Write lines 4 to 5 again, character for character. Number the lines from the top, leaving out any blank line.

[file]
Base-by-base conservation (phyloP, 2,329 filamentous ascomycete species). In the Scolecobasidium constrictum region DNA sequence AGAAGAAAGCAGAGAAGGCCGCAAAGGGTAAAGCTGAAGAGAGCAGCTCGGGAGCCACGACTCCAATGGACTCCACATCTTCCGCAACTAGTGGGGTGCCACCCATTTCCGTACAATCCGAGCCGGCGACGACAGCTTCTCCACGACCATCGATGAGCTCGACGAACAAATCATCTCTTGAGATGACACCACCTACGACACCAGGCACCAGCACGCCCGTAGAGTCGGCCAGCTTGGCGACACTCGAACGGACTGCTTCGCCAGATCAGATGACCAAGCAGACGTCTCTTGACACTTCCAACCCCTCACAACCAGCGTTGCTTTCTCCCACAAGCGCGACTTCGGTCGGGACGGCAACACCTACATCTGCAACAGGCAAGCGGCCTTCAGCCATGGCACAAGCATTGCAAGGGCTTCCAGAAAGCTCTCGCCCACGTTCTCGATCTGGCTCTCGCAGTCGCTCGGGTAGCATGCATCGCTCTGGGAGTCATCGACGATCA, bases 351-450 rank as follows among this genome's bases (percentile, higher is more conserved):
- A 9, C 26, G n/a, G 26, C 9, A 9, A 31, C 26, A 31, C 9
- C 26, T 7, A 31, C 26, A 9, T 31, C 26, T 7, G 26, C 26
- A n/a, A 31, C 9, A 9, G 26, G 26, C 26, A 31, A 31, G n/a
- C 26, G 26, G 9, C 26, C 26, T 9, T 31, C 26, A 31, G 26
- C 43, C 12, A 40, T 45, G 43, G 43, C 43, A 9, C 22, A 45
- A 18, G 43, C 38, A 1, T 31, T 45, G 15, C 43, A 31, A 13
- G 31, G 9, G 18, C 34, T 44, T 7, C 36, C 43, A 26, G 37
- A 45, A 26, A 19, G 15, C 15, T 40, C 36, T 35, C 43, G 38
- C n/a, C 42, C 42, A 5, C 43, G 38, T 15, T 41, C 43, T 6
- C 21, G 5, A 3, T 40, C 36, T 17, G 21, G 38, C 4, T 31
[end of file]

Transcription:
- A n/a, A 31, C 9, A 9, G 26, G 26, C 26, A 31, A 31, G n/a
- C 26, G 26, G 9, C 26, C 26, T 9, T 31, C 26, A 31, G 26